• Masumi (Miyasaka Brewing Co., Ltd., Suwa). "Truth." Est. 1662. The company that developed the popular Association Yeast No. 7 ("Nanago") in 1946, at that time led by master brewer Kubota Chisato. One of the largest breweries in Nagano. Brews graceful sake and uses special sake rice even for regular sake. Its Daiginjo is called Sanka, "Mountain Flower." Active in exports. Extensive English and French website. Has opened a shop, Cella Masumi, next door to the brewery. Operates two breweries, the traditional one in Suwa, and a new facility at the foot of Mt Yatsugatake (Fushimi kura). 
  • Nanawarai (Nanawarai Shuzo, Kiso-Fukushima). "Seven Laughs." Est. 1892. Makes deep tasting sake, fit for its mountain location in the Kiso-Komagatake Highland, with much umami. Also well-known for its ginjo sakes (made with Alps Yeast), which are neither dry nor sweet and which have a pleasing acidity. Became well-known during the early Jizake boom.
  • Reijin (Reijin Shuzo, Suwa). "Beauty." Est. 1789. Offers a wide and unique range of koshu. Rather dry taste for Nagano sake. Daiginjo is called Nozomi, "Hope," made with Alps Yeast. Started selling daiginjo at early date of 1976. Pioneer also in junmai, which it started brewing in 1957. Individualistic brewery.
  • Shinanonishiki (Miyajima Brewery Co., Ina). "Brocade of Shinano (old name for Nagano Pref.)." Est 1911. Specializes in junmai sake and other premium products, pays special attention to the rice, much of which is organic (65%). All Miyama Nishiki variety. Soft subterranean water leads to mellow sake. 
  • Shuho Kikuzakari (Shinshu Meijo, Ueda). "Eminent Peak." Set up in late Edo period, after WWII joined with three more breweries to form new company. Makes excellent ginjo sake. Has interesting junmai made with extremely soft water called Kokuyo, "Obsidian." Employs toji from the small Otari guild.
When planning a brewery visit, check in advance whether the brewery accepts visitors and whether it is open on the day and time you plan to go, especially if a long trip is necessary to get there (see the brewery's website for tel. no or mail address). Note that brewery tours, if available, always have to be booked in advance. Many breweries, however, do not allow visitors in their production area, or only in certain seasons / for certain sizes of groups. In contrast, if a sake museum or brewery shop is present, this is usually open without reservation.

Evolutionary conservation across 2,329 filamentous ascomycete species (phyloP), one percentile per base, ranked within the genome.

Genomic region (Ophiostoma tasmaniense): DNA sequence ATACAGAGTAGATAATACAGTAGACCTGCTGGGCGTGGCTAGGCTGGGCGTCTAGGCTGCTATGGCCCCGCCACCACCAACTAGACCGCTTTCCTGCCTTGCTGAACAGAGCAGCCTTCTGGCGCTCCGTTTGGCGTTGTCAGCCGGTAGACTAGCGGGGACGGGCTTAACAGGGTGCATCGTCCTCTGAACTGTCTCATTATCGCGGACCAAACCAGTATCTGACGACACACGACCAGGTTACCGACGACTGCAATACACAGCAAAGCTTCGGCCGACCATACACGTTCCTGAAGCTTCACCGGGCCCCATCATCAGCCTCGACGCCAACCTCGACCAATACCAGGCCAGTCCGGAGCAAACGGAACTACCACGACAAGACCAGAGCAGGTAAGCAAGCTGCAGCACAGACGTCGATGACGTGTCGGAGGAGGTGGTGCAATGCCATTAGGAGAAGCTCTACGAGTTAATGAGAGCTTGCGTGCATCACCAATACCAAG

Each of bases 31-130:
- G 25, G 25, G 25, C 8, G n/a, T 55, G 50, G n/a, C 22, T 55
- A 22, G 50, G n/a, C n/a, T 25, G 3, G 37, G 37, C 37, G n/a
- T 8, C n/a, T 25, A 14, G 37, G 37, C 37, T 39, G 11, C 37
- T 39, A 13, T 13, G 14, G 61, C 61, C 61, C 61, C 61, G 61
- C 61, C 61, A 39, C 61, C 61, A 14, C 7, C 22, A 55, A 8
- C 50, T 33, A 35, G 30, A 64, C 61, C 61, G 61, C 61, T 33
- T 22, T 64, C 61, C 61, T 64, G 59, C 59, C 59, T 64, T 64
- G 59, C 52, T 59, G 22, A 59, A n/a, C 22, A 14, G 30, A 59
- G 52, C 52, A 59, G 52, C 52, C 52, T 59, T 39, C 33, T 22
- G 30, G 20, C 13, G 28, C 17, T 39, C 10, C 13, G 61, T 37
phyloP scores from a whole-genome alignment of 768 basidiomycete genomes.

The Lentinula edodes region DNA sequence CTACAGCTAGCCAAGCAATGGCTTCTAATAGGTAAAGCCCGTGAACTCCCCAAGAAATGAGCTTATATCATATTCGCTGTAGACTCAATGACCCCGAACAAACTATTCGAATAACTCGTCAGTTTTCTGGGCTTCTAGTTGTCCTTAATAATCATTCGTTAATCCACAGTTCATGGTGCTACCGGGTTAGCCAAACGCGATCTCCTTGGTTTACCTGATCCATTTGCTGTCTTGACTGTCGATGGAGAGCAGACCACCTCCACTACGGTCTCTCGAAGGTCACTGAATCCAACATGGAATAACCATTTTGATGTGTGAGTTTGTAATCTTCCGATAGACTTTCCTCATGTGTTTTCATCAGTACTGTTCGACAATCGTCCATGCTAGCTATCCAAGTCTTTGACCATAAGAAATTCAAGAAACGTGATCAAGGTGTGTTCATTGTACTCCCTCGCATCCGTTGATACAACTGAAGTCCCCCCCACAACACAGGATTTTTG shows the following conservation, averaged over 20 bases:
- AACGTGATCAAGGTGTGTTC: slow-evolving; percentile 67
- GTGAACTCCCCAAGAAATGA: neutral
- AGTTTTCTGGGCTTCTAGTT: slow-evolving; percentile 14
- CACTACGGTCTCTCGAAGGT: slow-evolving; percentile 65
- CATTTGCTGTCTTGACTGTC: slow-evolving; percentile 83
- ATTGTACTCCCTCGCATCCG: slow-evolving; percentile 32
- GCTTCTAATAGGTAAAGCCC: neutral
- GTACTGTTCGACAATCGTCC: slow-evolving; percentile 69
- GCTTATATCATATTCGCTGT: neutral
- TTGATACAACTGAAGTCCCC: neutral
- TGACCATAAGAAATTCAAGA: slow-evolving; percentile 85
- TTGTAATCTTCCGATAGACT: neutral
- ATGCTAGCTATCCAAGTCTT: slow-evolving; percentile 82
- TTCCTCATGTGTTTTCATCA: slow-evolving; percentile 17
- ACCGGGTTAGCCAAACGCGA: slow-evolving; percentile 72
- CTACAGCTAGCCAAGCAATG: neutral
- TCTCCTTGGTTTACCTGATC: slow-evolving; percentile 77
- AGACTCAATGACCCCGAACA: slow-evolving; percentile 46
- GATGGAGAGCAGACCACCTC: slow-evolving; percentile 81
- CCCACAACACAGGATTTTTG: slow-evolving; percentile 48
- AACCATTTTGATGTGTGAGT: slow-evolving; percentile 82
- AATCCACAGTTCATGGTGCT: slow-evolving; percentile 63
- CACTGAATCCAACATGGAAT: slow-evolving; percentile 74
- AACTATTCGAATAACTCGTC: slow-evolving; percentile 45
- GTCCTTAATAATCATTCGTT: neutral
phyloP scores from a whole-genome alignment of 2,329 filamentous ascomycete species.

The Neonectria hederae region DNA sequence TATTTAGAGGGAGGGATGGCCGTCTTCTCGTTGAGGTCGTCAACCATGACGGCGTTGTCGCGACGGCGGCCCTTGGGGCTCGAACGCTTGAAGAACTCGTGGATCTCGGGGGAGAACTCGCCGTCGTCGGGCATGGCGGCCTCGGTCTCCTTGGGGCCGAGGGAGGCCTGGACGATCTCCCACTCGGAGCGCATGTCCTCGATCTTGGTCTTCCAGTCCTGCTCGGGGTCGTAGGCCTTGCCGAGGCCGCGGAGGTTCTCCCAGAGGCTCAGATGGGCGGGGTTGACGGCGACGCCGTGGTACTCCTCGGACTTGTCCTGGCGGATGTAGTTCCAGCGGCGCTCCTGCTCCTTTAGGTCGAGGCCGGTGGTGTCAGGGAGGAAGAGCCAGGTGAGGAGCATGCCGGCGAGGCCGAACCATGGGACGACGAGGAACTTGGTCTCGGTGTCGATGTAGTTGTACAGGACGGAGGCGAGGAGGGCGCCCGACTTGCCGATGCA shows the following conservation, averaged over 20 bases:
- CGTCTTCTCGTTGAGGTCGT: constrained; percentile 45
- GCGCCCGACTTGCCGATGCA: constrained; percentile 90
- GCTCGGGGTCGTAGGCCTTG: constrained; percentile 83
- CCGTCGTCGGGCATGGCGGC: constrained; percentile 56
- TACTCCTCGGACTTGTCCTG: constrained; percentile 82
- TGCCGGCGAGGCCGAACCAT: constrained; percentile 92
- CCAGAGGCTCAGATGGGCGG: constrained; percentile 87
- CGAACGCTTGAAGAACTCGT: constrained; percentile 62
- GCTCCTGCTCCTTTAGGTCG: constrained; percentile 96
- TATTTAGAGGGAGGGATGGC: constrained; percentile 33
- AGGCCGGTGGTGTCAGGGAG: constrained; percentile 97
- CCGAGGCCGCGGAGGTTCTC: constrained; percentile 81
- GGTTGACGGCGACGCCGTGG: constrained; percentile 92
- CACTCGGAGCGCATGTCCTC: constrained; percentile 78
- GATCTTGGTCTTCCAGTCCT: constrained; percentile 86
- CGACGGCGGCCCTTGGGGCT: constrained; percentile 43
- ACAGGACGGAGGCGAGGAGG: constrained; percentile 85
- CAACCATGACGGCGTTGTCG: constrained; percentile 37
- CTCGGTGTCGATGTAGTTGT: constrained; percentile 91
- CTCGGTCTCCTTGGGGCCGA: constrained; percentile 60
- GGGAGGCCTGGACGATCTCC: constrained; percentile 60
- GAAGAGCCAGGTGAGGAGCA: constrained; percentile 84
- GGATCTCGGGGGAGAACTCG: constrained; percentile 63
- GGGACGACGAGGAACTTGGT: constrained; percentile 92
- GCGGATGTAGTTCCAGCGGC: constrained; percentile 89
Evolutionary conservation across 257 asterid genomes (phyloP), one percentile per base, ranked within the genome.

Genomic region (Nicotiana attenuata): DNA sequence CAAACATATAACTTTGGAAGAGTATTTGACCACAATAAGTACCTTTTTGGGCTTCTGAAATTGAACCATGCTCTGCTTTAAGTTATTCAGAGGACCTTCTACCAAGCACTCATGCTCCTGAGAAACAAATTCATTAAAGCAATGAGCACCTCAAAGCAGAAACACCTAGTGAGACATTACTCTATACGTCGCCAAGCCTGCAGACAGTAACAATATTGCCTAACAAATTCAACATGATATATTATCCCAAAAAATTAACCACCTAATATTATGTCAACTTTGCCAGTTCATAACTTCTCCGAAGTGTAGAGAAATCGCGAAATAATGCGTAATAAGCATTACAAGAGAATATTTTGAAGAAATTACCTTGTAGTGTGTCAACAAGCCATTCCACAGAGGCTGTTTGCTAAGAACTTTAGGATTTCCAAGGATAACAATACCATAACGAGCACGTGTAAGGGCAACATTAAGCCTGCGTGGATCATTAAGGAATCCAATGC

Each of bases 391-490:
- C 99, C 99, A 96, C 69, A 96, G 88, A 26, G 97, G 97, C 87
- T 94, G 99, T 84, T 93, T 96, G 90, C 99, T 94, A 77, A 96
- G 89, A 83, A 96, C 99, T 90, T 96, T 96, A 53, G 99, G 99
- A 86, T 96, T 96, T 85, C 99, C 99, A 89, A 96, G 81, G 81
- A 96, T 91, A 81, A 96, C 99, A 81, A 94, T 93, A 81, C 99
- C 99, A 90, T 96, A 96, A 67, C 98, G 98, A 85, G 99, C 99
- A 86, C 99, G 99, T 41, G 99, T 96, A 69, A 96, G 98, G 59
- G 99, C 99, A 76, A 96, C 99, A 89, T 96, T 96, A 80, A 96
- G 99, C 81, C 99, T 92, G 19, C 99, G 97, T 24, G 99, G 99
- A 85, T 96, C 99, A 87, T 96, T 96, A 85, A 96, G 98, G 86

Sake by Region:
Hokkaido/Tohoku: Hokkaido - Aomori - Akita - Iwate - Miyagi - Yamagata - Fukushima
Kanto area: Ibaraki - Tochigi - Gunma - Saitama - Chiba - Tokyo - Kanagawa
Hokushinetsu: Yamanashi - Nagano - Niigata - Toyama - Ichikawa - Fukui
Tokai area: Shizuoka - Aichi - Gifu - Mie
Kansai area: Shiga - Kyoto - Osaka - Hyogo - Nara - Wakayama
Chugoku area: Tottori - Shimane - Okayama - Hiroshima - Yamaguchi
Shikoku: Tokushima - Kagawa - Ehime - Kochi
Kyushu/Okinawa: Fukuoka - Saga - Nagasaki - Kumamoto - Oita - Miyazaki / Kagoshima / Okinawa
Reference materials: Kikisakeshi Koshukai Tekisuto by Sake Service Institute (Tokyo, 2009); Nihonshu no kyokasho by Kimura Katsumi (Shinsei Shuppansha: Tokyo, 2010); Nihonshu no Tekisuto (2): Sanchi no Tokucho to Tsukuritetachi by Matsuzaki Haruo (Doyukan, 2005); The Book of Sake by Philip Harper (Kodansha International: Tokyo, New York, London, 2006); The Sake Companion by John Gauntner (Running Press: Philadelphia & London, 2000); The Sake Selection by Akiko Tomoda (Gap Japan: Tokyo, 2009).
The blog author Ad Blankestijn works for the Daishichi Sake Brewery and is an accredited sake sommelier and sake instructor. He also hosts independent sake seminars to propagate knowledge about his favorite drink. The above text reflects his personal opinion.